And he stops in his tracks, stares at her blankly for a moment before comprehension dawns on his face, and he grins widely, exuberantly. The worry lines fade away. "Yeah."

"Grab your scarf, dear."

It's simple, really.

A disgruntled Henry would come home after a bad day at school, and the two of them would build a snowman in the front yard, only to destroy it in cathartic release.

For the first few years or so, it was mostly Regina building and Henry destroying, but as he grew older, it became a "together" thing, a tradition they haven't partaken in… in a long time.

He was ten and thought that she was the Evil Queen.

Eleven, and the curse had been broken, so he stayed with Emma and called her on Christmas Day as an afterthought.

Twelve—he wasn't aware that she existed. New York was probably stunning in the winter time.

And today, they build the base together, kneeling in the biting snow to clump together some semblance of a ball and laughing when it falls apart because they're just not good at this sort of thing anymore.

So they resolve to toss snowballs around until Henry asks if she could make some hot chocolate. She's halfway up the porch steps when the crunch of heavy boots in the snow alerts her to the presence of another person in the yard, one that Henry immediately hastens to greet.

"Is everything alright, Grandpa? Is Mom okay? Grandma?"

It's David, but it isn't David.

Regina recognizes this the moment that she turns around and their eyes meet. His are as blue as ever—clear as well—but something not entirely unfamiliar to her is swilling in them where the sparkling wells of rainbow stickers and unicorn kisses should be, possessing them with an intensity she thinks could kill.

And it might just.

Magic sparks in her finger tips, coils there prepared—a reflex. The shepherd's own have twitched downwards, but not for a weapon; his left hand crumbles into a fist.

"What's wrong?" Henry tries to tug on David's arm, but the deputy sheriff remains unmoved, tense. His pale lips press into a thin line that verges on the beginnings of a snarl.

"Henry, go inside. Your grandfather and I need to discuss something." Regina works her voice into a measure of calm, her command firm, but composed. It's her "homework before games" tone, and he knows this immediately.

Her son is stubborn though. He shakes his head with a rebellious flare he could have only inherited from her (he gets the eye roll from Miss Swan), and she watches the confusion in his eyes transform into sheer determination.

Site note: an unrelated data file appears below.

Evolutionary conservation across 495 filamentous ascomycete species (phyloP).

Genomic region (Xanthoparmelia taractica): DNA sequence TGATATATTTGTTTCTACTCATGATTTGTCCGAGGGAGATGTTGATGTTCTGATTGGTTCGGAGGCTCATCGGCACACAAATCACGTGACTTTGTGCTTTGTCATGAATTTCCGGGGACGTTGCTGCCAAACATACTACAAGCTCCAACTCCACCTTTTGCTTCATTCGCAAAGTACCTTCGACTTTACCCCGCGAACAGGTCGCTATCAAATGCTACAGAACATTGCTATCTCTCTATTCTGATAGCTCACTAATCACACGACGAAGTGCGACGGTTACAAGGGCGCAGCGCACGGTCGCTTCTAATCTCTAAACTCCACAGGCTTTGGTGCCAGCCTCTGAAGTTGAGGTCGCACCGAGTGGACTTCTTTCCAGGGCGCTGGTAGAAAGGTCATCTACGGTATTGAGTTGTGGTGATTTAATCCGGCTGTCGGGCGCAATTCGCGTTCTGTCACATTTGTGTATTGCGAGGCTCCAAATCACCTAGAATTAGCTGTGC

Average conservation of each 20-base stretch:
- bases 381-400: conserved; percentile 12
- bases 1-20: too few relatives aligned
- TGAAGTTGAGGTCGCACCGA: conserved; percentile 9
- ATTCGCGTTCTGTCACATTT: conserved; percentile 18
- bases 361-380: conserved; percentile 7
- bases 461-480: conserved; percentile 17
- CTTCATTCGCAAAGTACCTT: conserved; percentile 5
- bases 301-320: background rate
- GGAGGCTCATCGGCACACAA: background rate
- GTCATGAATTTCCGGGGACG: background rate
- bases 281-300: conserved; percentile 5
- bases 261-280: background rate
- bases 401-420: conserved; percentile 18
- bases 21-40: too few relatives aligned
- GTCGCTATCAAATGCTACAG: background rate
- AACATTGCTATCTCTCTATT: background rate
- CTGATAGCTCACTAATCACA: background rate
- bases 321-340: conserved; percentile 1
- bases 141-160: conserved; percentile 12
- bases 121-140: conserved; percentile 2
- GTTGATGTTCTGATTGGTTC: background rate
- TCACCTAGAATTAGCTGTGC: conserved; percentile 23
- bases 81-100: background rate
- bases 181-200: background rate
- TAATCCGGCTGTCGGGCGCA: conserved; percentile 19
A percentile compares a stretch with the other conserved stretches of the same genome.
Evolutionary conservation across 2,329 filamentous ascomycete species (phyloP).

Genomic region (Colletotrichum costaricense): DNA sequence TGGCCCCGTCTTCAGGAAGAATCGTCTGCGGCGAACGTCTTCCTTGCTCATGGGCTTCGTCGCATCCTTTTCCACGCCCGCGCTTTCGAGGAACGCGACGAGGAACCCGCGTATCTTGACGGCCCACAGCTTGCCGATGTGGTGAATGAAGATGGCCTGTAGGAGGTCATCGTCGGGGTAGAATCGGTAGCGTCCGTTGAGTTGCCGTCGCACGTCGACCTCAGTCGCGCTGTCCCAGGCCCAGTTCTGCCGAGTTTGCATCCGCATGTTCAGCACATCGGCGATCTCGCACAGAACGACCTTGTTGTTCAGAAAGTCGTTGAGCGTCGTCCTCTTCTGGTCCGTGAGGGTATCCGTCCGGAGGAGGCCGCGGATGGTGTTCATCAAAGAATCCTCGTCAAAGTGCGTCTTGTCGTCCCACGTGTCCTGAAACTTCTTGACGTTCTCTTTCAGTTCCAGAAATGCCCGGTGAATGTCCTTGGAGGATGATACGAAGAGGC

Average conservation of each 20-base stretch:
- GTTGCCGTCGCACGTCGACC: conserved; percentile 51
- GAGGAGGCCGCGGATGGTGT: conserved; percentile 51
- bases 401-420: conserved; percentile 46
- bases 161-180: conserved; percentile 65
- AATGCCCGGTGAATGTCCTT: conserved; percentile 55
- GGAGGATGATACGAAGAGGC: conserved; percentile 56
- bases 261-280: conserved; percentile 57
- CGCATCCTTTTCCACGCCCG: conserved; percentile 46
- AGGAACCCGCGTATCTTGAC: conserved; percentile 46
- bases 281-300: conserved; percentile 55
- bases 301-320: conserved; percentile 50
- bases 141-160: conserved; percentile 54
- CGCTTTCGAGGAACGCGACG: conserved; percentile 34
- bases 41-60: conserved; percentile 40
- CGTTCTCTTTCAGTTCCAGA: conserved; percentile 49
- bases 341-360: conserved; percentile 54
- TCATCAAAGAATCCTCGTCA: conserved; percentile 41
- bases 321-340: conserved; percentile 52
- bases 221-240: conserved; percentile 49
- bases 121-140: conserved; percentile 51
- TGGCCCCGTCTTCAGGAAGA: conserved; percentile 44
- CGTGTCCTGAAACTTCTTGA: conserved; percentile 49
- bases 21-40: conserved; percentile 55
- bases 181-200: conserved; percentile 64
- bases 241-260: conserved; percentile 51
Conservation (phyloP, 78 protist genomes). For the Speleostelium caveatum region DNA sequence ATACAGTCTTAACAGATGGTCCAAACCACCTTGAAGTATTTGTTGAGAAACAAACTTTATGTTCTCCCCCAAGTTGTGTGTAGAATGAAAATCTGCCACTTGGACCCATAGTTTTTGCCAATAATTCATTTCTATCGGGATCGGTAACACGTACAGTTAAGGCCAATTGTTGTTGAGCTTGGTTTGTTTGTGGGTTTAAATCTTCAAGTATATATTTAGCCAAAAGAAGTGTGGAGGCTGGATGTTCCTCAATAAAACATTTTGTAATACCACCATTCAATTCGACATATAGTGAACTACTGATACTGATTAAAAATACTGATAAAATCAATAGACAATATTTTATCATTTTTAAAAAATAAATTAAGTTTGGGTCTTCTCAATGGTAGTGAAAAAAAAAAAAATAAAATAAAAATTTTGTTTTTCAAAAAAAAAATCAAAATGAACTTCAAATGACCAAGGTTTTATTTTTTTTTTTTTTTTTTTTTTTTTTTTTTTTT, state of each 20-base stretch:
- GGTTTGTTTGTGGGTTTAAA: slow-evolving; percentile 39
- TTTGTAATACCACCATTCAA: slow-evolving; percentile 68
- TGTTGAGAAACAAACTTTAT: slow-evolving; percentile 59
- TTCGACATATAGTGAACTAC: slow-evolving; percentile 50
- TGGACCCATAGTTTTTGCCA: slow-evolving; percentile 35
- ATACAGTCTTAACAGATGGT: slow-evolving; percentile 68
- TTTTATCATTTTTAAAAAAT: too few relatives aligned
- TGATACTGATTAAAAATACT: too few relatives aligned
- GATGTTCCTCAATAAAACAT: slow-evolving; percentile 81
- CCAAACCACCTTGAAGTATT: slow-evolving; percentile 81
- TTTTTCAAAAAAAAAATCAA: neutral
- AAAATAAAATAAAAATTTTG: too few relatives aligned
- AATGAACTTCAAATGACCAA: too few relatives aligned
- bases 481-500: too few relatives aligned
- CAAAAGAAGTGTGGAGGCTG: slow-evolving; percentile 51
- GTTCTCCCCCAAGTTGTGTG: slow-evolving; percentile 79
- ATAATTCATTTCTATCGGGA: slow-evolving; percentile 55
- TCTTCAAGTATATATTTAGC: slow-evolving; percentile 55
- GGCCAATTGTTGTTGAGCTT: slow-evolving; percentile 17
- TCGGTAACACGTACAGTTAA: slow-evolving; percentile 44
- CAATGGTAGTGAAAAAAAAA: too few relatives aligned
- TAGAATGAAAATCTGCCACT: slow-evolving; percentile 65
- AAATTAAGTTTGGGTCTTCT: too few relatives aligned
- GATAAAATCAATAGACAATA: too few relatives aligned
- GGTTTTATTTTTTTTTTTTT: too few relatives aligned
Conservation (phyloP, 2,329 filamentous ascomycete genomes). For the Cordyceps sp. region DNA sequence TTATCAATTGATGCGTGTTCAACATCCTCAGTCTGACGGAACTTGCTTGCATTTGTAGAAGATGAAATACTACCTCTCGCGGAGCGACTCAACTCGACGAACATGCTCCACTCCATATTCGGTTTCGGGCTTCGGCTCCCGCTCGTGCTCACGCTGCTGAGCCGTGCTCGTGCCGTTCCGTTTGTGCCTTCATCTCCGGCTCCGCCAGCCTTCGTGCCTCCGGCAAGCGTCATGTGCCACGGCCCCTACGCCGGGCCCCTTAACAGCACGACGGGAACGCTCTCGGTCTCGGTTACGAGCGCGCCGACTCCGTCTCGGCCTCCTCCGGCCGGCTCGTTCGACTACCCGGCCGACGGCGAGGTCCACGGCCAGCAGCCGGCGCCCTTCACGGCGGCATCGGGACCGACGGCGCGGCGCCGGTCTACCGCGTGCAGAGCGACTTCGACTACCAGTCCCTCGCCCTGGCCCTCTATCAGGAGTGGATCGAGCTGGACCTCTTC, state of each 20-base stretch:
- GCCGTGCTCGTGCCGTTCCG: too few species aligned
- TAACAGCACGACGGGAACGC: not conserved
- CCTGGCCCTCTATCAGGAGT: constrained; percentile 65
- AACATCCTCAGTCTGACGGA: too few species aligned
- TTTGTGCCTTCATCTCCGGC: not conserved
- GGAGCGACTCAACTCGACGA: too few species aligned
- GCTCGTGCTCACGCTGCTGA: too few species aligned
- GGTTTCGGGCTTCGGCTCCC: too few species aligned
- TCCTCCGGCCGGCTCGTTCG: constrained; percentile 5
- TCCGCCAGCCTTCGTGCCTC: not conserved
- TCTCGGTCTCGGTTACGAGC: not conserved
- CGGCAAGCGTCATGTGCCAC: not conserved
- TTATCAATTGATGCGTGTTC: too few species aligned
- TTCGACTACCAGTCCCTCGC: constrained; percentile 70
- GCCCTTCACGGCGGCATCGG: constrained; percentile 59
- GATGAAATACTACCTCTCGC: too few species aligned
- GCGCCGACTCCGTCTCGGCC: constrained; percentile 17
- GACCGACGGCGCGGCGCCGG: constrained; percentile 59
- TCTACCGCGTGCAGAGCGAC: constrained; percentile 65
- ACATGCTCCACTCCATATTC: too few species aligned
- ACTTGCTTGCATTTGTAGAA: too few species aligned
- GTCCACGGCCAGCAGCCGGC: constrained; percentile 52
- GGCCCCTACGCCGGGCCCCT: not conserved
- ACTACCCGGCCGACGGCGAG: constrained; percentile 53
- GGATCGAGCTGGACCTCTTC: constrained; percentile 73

"Not until someone tells me what's going on."

Your idiot of a grandfather probably saw his reflection—that's what.

And she can't help but think that there has to be a blond joke in there. What happened to the blond who looked in the mirror? He attacked the woman who had tried to kill his wife over and over again.

Funny, right?

Hilarious, Regina.

David speaks for the first time since he had arrived, spits the words through gritted teeth, and the hatred runs as deep as the pauses. It punctuates every syllable, every word, guts through Regina like an old friend.

Hello, pain.

"Magic… him… out of here."

And it's a warning that she doesn't mind obliging to. Henry can be upset with her later. She twirls her hand, and the telltale purple smoke billows around the thirteen-year old, expanding to envelop him as he extends his arms in annoyance. 

"Mom!" He sounds betrayed. Tears of frustration well in his eyes, but the Queen is resolute. She lets the smoke climb higher and higher.

"Stay in the crypt until I come for you. Don't let anyone in. I love you, Henry." I'm sorry, Henry. Distinct recollections of Mother and her raised hand threaten to overwhelm her concentration, but she pushes them back. She has to focus. Out of the corner of her eye, she can see the sheriff inching towards her, flexing his fingers. For using magic on you against your permission, I'm sorry.

But she isn't quick enough.

The tendrils haven't quite covered his eyes when David lunges, his wiry hands clasping over the column of her throat and squeezing upwards. She ignores her son's screams and just continues to spin her hand, and then he's gone, and it's only her and the fingers around her neck.